Writers know that inspiration can strike at any moment, even when it’s inopportune. Any writer will describe that desperate feeling of not wanting to forget the amazing blog post idea they just thought of, or that powerful thesis statement that ties everything together.
One good way to capture these fledging ideas is to put them in Evernote. Jotting down these insights comes in handy later when sitting at your computer trying to muster the brain power to formulate words. It’s tough sometimes.
Many writers use Evernote to get down entire drafts for blog posts, which are then put into an editorial calendar flow. That means that writing not only needs to be eked out, but it also needs to be proofread by other members of the team. It needs graphics, it needs tweet promotion text, it needs a due date. Sometimes, it needs to be translated into Portuguese.
The point is, drafts go through a process from “random idea that popped into your brain that has been written down in Evernote” all the way through to “published.” It’s a long journey!
The Evernote Power-Up will integrate this entire process. You can enable it as your board’s free Power-Up or use it as part of your Business Class subscription. It is now much easier to formulate ideas and then take them for a spin down editorial calendar lane. Here’s a closer look:
Attach Existing Notes
Sometimes you need to frantically scribble down information like, “Met [such and such] at cocktail hour last night; had great ideas about opt-in techniques for Trello boards. EMAIL THEM: firstname.lastname@example.org.” Cocktail or not, we all want to quickly get down something we know we might forget. It’s easy to do this with Evernote by putting it in a “notebook.”
When you’re ready to transition these ideas into blog posts, attach notes right to Trello cards on your editorial calendar board.
If there’s an existing Trello card on a particular subject, you can simply attach the Evernote note you made with further information. For example, the aforementioned conversation at the mixer could turn into a great interview for a blog post.
Getting It Down On The Go
City slickers will tell you that their best ideas come to them whilst traveling underground on the subway, absentmindedly pondering the human condition. (New Yorkers, amirite?) Even without cell service, you are able to jot down notes in Evernote. When you come back up, those attached notes are easily accessible on their Trello card, changes and all.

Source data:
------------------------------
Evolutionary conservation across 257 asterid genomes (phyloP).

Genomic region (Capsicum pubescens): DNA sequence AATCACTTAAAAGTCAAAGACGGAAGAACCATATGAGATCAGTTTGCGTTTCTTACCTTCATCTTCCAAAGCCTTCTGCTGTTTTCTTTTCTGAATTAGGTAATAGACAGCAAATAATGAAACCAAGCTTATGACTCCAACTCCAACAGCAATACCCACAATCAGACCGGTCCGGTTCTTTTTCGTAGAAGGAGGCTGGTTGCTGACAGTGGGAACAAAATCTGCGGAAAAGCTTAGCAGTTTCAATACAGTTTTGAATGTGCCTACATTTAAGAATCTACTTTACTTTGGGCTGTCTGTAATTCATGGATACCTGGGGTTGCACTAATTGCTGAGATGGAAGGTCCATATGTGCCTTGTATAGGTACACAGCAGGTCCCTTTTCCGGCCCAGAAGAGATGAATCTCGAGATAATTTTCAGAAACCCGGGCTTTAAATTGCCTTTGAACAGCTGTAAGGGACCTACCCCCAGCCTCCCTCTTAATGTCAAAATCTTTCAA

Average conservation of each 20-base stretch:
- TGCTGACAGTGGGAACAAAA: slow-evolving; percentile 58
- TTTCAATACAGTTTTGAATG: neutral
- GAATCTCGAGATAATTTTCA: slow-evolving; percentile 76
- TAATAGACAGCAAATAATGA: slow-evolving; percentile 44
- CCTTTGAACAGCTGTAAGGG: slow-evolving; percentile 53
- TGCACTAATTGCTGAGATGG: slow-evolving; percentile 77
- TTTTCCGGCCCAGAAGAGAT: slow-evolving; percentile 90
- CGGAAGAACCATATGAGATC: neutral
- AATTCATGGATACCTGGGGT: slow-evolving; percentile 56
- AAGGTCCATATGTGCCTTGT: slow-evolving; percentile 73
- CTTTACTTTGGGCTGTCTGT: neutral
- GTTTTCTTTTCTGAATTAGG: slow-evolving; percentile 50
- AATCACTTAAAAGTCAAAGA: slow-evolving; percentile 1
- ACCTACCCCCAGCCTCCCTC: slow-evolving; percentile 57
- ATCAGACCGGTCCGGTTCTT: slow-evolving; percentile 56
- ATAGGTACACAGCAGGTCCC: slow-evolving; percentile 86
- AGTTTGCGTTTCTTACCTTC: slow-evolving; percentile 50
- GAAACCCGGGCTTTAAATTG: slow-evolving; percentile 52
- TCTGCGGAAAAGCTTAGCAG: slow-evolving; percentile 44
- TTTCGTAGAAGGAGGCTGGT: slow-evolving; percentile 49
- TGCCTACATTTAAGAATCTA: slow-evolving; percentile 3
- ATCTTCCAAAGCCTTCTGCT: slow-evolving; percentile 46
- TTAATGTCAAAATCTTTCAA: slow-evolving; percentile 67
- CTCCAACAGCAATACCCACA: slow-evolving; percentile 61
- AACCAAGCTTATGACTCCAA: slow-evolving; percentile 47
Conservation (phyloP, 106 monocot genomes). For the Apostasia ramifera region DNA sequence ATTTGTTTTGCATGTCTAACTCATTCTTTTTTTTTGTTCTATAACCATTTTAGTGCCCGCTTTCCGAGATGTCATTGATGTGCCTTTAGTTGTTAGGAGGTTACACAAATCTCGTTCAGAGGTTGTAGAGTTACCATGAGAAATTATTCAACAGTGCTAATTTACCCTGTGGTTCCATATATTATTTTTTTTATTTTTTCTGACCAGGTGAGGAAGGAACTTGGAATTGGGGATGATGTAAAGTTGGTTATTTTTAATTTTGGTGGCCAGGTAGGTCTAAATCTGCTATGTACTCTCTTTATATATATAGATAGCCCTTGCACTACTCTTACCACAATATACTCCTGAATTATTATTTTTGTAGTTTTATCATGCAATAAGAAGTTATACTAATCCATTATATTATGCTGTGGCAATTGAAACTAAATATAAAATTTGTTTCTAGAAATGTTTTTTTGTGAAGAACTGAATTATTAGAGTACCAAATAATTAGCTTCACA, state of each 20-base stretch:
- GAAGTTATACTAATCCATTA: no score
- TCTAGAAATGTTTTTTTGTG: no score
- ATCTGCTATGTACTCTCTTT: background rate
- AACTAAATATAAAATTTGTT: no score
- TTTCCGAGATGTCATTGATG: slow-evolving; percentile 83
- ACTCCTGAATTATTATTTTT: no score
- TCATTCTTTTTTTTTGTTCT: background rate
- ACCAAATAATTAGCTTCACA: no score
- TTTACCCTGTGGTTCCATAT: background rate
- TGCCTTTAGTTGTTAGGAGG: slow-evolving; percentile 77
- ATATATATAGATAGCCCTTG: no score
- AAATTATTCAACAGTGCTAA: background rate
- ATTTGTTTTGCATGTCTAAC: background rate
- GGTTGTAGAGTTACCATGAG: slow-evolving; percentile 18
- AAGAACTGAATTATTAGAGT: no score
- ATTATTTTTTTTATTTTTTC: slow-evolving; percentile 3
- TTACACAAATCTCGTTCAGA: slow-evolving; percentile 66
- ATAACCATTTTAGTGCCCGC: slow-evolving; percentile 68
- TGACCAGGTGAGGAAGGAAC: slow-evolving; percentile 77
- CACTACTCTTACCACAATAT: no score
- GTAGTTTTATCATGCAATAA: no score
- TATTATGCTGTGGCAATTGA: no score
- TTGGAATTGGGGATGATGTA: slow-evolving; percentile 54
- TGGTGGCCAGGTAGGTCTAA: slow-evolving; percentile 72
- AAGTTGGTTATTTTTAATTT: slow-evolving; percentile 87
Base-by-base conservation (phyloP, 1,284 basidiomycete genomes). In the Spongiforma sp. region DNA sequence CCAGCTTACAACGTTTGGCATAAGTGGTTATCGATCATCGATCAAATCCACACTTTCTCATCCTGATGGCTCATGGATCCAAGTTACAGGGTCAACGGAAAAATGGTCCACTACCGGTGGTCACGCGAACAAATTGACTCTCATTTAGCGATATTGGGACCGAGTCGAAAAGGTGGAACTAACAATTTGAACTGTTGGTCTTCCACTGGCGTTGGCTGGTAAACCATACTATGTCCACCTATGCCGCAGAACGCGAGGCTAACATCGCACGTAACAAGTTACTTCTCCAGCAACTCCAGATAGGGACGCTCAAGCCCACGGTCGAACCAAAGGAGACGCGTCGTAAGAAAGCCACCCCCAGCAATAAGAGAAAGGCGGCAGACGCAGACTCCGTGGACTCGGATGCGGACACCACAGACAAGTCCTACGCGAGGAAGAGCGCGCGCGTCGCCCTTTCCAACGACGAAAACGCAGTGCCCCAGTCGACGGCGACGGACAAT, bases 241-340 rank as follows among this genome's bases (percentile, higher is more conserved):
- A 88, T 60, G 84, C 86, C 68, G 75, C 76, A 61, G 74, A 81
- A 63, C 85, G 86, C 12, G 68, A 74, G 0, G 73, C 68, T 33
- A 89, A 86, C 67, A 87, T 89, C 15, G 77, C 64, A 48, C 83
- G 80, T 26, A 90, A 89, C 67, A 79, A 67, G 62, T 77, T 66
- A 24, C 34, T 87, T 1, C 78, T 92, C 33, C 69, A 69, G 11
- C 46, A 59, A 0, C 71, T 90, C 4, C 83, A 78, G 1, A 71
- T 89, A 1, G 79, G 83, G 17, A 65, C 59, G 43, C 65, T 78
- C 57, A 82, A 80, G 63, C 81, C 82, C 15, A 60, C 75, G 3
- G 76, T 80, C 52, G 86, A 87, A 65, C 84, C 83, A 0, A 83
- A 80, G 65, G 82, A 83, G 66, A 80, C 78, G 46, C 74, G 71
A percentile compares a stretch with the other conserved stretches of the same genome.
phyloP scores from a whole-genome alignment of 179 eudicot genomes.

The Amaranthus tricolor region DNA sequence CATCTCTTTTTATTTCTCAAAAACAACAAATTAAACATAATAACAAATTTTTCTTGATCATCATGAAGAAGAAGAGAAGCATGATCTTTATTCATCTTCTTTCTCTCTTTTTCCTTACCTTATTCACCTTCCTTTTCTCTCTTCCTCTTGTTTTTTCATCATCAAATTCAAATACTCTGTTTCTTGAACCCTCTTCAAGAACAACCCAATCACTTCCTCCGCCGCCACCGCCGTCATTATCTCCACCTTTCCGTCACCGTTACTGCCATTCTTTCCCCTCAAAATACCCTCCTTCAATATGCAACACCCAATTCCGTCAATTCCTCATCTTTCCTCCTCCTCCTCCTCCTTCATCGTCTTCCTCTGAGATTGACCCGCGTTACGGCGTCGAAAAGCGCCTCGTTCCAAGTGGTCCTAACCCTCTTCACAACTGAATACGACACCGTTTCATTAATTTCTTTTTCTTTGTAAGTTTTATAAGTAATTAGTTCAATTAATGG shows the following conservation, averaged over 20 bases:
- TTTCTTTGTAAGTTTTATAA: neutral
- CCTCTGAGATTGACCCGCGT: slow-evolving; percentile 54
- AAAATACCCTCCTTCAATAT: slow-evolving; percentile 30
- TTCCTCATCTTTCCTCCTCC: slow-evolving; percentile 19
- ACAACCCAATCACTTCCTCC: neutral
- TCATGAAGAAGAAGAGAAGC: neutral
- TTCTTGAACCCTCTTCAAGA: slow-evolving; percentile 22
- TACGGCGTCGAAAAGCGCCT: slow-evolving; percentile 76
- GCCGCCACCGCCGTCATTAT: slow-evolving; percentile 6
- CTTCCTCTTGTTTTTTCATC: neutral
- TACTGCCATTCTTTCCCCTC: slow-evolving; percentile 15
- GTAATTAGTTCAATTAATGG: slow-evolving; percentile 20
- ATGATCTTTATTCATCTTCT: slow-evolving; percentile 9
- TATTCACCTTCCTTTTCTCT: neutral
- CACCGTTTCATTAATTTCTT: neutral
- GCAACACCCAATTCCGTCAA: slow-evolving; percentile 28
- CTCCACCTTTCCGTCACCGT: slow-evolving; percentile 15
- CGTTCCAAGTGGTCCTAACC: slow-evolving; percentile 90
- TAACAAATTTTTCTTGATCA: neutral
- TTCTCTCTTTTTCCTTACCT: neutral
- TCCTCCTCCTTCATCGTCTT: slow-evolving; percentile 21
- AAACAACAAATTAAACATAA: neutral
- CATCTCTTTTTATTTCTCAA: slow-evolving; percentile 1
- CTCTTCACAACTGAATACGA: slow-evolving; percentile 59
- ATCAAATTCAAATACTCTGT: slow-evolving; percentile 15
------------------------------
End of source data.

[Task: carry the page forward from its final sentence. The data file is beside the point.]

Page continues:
Adding A Workflow
Notes are just meanderings until they have been put into a process. That’s where Trello comes in. Drafts need to be proofread, promoted, and Portuguese’d. This means they move through lists on an editorial calendar board so that everyone on the team knows where in the journey a post has landed. That also means the process has become collaborative, because everyone is putting their feedback on a card.
Create A Note From A Card
If you’re roadmapping the content calendar, immediately add a New Note right from the card. To save time, the note is by defualt named after the card title, but you can change it to anything you like. This way anyone who opens the card knows where to put notes and feedback simply by opening the card and viewing the Evernote document.
If you are a big Evernote user, this Power-Up gives you the ability to plan out your tasks in Trello with your team, but also ensures that you have associated Evernote notes as you go.
Using the Evernote Power-Up means that you are able to turn flashes of editorial brilliance (ahem) into actionable blog posts. You can collaborate with your team, attach an unlimited amount of notes, and keep them updated in real time. It doesn’t cure that pesky writer’s block, but it helps to better harness your ideas when they come.